Monday, 13 September 2010

The required number of students

Argh! It has happened -- today I lost the brinkmanship game of adult education, for this term. The enrolments for it last week were at 50% of the required number. Today, Monday, it's the same -- sigh! My Line Manager rang with the news, and the choice: delay the course by 2-3 weeks, or put it off to a new start of term in January.

What would you do? The already-enrolled may not be able to do either delay. But then again they might. I'm geared up to teach... but can gear down.

A main problem -- the course is listed in print prospectus as November start. This could be a reason for low enrolment, but then the website was corrected early-on.

Manager says lots of enrolments are low, lots of classes closed or delayed. If we delay mine and my numbers still aren't made, it will still have to close, and the original enrolling students will have been mucked about twice.

My decision: January start. College will offer this, maybe we will carry through those already enrolled. ADVANTAGE: we can catch any print-prospectus customers who try to enrol for the (erroneous) November dates and direct them to enrol for January. AND the College, if running this and other courses as new listings, will be giving January courses an extra promotional boost.

Speaking of promotion, this is what I will do in December which I did not get round to doing in August -- see my blog on that under Promoting Your Course.

Meanwhile, per last week's prep, I did decide on a short story to use as illustration of character and structure. But I will make you wait til next week to learn which one.


Anonymous said...

Sorry to hear about your course being postponed. I got a voicemail today telling me that the one I had enrolled on which was to start tomorrow, has also been postponed until January because of lack of interest. I am gutted! I had just got my head into student-mode. I had re-planned my week to enable me time to study. Ever the optimist though, I will use the freed-up time to do some serious writing!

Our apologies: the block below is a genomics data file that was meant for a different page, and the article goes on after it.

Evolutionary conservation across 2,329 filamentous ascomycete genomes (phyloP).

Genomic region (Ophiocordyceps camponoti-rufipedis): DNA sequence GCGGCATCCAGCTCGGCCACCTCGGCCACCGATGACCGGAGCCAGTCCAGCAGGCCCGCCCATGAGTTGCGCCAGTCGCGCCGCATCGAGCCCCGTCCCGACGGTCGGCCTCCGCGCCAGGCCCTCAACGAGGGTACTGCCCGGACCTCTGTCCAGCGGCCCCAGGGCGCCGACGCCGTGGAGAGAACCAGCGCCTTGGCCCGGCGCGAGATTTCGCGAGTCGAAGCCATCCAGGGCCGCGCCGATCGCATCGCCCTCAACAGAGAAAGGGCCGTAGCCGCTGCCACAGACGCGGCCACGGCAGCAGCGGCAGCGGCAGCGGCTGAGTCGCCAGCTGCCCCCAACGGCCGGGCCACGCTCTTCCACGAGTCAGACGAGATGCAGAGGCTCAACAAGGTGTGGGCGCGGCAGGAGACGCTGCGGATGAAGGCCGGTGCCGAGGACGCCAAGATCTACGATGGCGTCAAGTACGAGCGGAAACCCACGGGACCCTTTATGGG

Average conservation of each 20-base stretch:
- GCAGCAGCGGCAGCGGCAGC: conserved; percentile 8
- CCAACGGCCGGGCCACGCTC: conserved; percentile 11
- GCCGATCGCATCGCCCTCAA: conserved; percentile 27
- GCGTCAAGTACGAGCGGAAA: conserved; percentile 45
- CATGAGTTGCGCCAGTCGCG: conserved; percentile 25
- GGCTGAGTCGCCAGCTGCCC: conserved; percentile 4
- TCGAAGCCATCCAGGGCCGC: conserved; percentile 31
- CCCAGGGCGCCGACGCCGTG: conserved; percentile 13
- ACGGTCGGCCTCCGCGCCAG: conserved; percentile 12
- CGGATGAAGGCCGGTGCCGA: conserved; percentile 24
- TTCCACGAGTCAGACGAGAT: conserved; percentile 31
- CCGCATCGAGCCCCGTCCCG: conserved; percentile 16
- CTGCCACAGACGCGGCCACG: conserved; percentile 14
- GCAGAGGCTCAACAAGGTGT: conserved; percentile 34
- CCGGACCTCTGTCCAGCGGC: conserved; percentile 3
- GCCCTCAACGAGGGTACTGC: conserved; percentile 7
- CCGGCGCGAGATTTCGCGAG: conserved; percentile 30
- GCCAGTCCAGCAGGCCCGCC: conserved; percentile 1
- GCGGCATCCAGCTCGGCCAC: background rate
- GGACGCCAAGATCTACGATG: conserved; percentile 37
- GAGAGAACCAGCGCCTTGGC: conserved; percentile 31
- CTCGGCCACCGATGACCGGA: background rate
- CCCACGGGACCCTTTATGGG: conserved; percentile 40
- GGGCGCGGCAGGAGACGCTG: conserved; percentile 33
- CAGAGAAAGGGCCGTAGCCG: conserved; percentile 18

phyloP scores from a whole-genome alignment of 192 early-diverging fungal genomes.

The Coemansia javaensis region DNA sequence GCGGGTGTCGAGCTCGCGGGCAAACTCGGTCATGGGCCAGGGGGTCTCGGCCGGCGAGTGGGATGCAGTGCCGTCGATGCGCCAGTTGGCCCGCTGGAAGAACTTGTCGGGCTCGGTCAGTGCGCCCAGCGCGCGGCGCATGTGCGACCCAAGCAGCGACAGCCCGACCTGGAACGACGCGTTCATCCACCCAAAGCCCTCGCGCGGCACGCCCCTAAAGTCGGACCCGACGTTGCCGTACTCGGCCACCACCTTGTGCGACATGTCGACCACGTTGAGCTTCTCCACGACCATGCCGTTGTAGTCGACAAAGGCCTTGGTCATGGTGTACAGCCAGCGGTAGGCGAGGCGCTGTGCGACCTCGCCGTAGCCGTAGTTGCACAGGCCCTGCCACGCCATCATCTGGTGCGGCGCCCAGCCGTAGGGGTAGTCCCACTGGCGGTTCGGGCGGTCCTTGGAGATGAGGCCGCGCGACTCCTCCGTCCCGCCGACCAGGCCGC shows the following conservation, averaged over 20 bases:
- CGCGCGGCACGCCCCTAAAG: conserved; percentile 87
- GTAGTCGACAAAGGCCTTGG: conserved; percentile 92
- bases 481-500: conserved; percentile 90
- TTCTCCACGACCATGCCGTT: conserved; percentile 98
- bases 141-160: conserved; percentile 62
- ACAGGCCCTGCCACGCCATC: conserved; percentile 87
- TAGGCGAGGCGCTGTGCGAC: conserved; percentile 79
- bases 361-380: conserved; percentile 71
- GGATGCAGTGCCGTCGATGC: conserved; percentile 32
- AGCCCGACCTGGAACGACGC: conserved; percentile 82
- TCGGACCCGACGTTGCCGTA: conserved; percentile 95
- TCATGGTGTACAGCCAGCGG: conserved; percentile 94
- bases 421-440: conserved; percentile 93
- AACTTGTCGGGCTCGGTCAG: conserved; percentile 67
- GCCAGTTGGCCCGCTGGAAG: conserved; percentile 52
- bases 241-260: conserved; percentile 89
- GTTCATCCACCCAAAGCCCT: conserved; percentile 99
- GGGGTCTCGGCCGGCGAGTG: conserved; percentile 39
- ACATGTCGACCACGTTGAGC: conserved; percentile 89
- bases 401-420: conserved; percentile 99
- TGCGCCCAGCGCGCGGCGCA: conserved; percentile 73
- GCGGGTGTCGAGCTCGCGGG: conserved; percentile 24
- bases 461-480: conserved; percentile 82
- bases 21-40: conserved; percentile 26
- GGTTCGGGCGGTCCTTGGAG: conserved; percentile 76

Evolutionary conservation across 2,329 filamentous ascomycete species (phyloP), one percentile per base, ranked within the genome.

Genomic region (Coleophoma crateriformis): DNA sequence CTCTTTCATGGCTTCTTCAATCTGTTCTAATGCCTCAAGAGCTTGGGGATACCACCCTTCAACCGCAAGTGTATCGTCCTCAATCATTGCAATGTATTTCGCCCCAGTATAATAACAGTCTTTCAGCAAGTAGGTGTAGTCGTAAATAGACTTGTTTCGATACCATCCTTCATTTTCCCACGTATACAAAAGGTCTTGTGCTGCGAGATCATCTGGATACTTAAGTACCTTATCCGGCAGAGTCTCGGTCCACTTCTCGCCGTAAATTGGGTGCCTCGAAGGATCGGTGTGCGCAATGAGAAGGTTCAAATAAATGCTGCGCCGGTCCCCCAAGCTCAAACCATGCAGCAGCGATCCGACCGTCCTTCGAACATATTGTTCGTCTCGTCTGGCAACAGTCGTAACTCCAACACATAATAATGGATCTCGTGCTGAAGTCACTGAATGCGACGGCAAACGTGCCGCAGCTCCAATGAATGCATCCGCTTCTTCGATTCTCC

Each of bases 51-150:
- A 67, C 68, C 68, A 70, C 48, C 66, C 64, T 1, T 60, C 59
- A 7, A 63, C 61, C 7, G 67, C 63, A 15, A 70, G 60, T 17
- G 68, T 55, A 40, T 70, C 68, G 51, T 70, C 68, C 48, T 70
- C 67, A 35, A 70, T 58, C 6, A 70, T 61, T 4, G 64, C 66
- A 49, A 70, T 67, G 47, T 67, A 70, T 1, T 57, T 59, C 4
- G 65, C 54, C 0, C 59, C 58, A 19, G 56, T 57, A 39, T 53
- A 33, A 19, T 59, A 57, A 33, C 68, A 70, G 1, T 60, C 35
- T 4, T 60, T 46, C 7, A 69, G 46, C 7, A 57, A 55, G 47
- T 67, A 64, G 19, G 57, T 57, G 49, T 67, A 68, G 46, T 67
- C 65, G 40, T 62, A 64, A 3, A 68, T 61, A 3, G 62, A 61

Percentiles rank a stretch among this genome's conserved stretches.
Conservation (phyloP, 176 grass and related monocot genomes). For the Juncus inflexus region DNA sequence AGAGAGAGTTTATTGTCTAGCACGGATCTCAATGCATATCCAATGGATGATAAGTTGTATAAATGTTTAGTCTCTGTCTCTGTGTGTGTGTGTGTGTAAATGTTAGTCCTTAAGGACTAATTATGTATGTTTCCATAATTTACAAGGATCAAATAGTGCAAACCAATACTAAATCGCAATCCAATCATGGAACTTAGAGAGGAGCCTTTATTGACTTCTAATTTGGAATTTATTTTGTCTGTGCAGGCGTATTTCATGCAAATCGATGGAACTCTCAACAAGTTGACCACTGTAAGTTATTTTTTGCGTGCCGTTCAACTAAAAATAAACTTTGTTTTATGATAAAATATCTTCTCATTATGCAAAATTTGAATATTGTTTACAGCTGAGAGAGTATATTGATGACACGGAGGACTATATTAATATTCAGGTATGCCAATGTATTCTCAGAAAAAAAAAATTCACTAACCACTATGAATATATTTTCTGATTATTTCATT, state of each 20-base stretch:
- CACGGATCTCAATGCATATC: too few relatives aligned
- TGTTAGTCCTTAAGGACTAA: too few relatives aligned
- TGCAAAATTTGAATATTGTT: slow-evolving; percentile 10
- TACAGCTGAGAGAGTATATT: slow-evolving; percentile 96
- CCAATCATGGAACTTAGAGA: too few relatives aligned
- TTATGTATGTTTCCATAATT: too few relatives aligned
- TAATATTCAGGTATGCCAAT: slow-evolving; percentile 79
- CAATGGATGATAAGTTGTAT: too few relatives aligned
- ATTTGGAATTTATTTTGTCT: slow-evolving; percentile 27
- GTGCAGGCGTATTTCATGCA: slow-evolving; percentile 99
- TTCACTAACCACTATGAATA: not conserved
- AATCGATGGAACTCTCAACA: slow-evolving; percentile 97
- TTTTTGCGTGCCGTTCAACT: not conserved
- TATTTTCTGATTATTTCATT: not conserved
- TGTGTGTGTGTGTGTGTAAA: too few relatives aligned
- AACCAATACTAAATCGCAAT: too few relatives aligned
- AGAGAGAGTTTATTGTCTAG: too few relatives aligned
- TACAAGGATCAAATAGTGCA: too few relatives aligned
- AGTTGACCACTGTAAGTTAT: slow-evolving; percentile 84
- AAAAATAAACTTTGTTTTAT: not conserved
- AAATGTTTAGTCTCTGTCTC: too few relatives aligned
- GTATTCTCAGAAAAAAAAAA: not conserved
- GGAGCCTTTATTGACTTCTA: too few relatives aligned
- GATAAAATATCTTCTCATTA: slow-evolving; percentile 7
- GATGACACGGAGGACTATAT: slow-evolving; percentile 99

Helen Yendall said...

Really sorry to hear that - you must be really frustrated! And it's horrible to mess around those who've enrolled in good faith.
I think you're right that enrolments are down generally - that's the message I'm getting from me Adult Ed. college too. I don't know how many I've got for my course, due to start on 27th Sept. Fingers crossed. If I don't get enough to run it I will be kicking myself that I didn't promote it more but to be honest, in the September term the problem has usually been that we have too many! Maybe not this year...

Susan Lee said...

Thanks, Helen & Babs, for the sympathy, nay, empathy. Difficult times for adult ed. Annoying when one has got all rev'd up... but I trust the creative writing urge/need will never die, neither for students, nor adult ed, nor us. Yes -- we shall take this as a signal to get on with our own writing. Write on, Susan

Helen Yendall said...


The new term of my Creative Writing class started last night and I had a good number turn up.

I wasn’t sure how it would work but I decided to follow your book’s advice and gave them all a questionnaire to fill in and writing magazines to flick through while we got through the chaos of enrolment and late arrivals! Then, as you suggest, I asked them to bring their completed questionnaire up to me and I ‘rewarded’ them with a little chat and wrote their name on a name ‘tent’ for their desk. It worked really well! And definitely helped me remember everyone’s name and ‘welcome’ them all individually, so thank you! (I should never had doubted you!)

Then I did a couple of exercises that I’ve done myself – as a student and trainee on a PTTLS course this summer. Firstly, I asked each person to say their name and to tell the group something they wished they were brave enough to do. We had everything from ‘have a baby’ to ‘bungee jump’ or ‘ride across America’. I told them that, through Creative Writing, they could do all those things! (bit cheesy but it got their attention!)

Then, in groups of 4, I asked them to discuss their ‘expectations and concerns’ for the course. I find – perhaps you do too – that people come to Creative Writing courses with all kinds of misconceptions about what it is and what it can do for them. Getting someone from each ‘team’ to present their comments to the whole class – and allowing me to respond where appropriate – meant that we covered lots of ground in an interactive way (not just me lecturing!) AND I was able to reassure them and answer queries. I also got across an important point: the best way to learn is to WRITE! I also found myself explaining my own ‘expectations and concerns’ for the course! (which I hadn’t expected to do!). By coffee break (and we did some writing after that), the group was already gelling, laughing and chatting to each other. Definitely the best ‘first night’ I’ve ever had! Thought you might like to know!